baseball gods productions

Thoughts about baseball, from the perspective of sports psychology and the role of sports in society. It includes team and player analysis, predictions, and what I think needs to be changed in Major League Baseball. Brought to you from the heart of baseball, Brooklyn, by baseball gods productions.

Tuesday, August 25, 2009

Time To Start Over, Mets

Now that Johan Santana has admitted he has been pitching with elbow pain, it is time to assess the future of the New York Mets organization. It is undeniable that the problems with the team go all the way to the top, and the solution must start there, too.

Here is my recommendation: ask Jeff Wilpon to remove himself from baseball operations, and hire Bobby Valentine as President. Give him full authority to hire the baseball operations staff, starting with a new General Manager. This new General Manager will get to hire a new manager.

It is clear that the team needs to focus on talent evaluation and development, and all hires should have proven expertise in player development, including draft specialists, scouts, and statistical analysts.

Spending smart has to be the approach, focusing on getting younger and more athletic, rather than spending most of their money on big-name veterans, the Omar way.

What Went Wrong This Year

1. Solving last year's problems with this year's moves.

Yes, fixing the bullpen was necessary, since 2008 proved that a weak bullpen can sink any ship. However, Omar Minaya did not look forward to analyze the 2009 roster's strengths and weaknesses, such as injury-prone position players (Reyes, Beltran, Delgado, Castillo, Church, Pagan, Schneider, and Castro) and a questionable starting rotation after Johan Santana.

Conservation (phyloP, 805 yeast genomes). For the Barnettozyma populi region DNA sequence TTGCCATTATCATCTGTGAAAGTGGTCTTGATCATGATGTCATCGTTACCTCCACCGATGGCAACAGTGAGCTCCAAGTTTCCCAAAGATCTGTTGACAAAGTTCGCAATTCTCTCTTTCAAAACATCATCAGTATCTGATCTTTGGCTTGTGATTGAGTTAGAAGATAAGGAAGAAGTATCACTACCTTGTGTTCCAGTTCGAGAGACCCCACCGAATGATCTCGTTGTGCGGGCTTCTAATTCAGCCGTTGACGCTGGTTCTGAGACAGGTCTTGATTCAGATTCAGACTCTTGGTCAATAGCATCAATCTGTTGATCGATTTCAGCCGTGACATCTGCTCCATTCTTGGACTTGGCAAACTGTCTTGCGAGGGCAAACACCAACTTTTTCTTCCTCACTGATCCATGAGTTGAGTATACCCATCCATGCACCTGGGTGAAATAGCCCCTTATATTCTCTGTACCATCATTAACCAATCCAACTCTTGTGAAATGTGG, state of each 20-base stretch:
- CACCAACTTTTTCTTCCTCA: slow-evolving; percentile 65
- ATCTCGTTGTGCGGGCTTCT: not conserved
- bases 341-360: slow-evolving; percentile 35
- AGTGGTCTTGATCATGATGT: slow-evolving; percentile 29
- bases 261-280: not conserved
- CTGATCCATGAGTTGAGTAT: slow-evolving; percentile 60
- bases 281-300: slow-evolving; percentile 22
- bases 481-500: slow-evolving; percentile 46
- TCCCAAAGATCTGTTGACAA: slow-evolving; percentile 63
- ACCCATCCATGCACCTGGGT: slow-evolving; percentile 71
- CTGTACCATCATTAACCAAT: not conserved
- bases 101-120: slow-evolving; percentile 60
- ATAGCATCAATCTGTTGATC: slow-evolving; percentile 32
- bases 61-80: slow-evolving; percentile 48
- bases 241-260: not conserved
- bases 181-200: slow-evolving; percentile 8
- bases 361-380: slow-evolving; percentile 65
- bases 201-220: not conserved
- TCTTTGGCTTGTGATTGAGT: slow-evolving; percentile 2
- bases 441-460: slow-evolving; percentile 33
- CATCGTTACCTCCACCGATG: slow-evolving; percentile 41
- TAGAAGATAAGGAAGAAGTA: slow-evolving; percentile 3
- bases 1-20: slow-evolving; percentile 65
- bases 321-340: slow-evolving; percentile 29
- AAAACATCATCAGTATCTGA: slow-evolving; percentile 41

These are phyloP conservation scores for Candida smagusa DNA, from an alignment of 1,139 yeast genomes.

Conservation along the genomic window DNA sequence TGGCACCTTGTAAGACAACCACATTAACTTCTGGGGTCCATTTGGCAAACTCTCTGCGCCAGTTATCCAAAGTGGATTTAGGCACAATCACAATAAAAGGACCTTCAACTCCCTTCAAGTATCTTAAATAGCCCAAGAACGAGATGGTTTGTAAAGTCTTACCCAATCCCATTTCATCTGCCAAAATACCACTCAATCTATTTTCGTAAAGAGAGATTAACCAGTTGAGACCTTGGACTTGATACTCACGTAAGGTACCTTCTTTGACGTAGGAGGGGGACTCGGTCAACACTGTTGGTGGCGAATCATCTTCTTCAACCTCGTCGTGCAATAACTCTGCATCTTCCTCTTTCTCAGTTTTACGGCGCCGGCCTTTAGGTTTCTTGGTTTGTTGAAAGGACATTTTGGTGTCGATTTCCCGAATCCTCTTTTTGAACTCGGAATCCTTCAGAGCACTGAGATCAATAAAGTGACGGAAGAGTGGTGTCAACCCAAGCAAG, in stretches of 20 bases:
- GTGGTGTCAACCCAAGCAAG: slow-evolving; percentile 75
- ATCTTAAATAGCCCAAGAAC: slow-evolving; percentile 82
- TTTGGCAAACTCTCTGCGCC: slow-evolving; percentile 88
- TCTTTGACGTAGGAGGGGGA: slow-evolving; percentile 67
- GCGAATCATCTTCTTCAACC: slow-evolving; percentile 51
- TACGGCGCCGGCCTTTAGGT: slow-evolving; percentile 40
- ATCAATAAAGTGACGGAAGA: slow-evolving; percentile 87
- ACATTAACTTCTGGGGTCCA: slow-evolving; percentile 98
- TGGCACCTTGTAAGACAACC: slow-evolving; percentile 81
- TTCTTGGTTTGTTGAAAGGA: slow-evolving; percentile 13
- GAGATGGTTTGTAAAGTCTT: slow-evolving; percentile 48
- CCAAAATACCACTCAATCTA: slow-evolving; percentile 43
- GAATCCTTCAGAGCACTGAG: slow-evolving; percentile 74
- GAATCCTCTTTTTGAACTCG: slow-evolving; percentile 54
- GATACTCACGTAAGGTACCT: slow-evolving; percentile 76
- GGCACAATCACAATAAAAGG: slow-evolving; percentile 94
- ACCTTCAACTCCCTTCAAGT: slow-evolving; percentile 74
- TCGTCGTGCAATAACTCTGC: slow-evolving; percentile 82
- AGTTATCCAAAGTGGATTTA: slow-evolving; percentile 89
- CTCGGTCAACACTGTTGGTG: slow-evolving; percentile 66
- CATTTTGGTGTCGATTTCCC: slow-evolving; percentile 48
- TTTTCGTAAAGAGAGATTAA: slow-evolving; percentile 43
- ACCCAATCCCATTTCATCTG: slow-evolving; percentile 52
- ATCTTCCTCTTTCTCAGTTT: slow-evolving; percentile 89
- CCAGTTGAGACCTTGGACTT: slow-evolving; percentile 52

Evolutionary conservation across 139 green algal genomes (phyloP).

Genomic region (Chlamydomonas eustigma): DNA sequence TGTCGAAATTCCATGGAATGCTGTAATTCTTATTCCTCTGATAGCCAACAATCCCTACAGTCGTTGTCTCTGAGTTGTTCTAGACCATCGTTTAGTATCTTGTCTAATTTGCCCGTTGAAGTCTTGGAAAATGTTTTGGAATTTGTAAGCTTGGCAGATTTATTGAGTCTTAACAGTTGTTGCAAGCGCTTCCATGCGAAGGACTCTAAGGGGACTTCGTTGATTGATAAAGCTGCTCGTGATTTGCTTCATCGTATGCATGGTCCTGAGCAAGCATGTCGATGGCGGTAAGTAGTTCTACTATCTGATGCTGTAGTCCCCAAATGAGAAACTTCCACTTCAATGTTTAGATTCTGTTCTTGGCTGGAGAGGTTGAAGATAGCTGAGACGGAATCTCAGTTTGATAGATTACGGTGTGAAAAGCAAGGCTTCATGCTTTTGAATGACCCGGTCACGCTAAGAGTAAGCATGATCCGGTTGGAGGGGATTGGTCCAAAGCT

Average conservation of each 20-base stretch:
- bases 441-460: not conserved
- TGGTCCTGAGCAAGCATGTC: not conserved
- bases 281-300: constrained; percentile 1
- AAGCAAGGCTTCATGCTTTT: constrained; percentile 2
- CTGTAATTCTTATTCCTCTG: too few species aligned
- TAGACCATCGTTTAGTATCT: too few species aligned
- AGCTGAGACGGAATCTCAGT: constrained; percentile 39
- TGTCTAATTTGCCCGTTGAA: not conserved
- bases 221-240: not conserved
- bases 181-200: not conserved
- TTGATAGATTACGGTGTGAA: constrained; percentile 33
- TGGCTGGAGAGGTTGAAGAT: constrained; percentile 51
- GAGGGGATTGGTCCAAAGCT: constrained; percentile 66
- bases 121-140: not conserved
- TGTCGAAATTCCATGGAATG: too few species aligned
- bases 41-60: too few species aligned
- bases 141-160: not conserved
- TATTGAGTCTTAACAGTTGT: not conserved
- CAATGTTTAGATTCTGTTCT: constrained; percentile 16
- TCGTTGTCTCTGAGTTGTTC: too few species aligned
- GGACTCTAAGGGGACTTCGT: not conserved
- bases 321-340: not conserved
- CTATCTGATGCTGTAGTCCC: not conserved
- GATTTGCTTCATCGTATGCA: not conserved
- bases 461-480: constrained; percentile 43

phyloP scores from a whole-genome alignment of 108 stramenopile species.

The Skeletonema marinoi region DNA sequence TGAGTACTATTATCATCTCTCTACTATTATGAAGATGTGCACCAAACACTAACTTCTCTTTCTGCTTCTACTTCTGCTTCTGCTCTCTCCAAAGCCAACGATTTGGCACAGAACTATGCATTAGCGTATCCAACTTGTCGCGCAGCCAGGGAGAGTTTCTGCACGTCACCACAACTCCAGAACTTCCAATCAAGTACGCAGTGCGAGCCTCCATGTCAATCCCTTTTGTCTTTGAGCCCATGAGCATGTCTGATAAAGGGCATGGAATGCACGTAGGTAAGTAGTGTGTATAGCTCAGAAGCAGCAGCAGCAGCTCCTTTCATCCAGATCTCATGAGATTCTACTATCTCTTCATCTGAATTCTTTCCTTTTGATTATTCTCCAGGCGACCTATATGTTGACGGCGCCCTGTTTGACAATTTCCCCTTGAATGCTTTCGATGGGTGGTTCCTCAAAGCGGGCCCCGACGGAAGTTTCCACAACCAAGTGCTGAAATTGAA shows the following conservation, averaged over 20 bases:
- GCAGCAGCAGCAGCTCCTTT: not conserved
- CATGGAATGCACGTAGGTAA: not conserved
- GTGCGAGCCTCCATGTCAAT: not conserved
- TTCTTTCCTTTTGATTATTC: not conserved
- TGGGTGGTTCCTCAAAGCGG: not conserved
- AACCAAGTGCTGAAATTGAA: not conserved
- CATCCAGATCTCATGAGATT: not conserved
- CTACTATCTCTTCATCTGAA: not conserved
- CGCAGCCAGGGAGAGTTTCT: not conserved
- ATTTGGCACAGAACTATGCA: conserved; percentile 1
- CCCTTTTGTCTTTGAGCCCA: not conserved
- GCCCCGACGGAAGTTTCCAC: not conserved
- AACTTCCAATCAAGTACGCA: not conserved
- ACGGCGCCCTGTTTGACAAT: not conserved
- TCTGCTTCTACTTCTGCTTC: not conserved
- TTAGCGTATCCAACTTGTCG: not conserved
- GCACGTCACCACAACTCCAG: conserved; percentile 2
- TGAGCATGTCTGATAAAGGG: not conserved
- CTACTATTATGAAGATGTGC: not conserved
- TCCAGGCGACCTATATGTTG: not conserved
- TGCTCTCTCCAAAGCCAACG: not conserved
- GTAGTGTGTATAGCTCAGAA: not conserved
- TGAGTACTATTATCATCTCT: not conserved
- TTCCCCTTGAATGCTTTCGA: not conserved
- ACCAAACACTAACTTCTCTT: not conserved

In the end, he fixed the main 2008 problem by acquiring Francisco Rodriguez, J. J. Putz, and Sean Green, but he did not anticipate the 2009 problems well enough, even though many writers and fans were screaming about the need to improve the rotation, and to consider trading Delgado while he still had marquee value.

2. Injuries.

First of all, I don't believe in bad luck when it comes to injuries, any more than I believe in bad luck with relationships. You create your own luck by being physically, mentally, and emotionally prepared to show up to work for a full season of competing.

The Mets have somehow collected a bunch of guys that are not willing or able to do whatever it takes to show up from the beginning of Spring Training to the last out of the season. They have many players that are not capable of handling one or more of the following key challenges of a baseball season: adversity, opportunity, success, and pressure.

The energy of this team is so bad that even guys that I would say are total gamers, like Alex Cora, Johan Santana, David Wright, and Jeff Francoeur, have succumbed to injuries.

If I were the Mets' sports psychologist, I would diagnose the team as afraid of sustained success. With success comes responsibility to maintain that success, which leads to pressure. Pressure is trying to hold on to a 7 game lead with 17 games to play, and watching it slip away.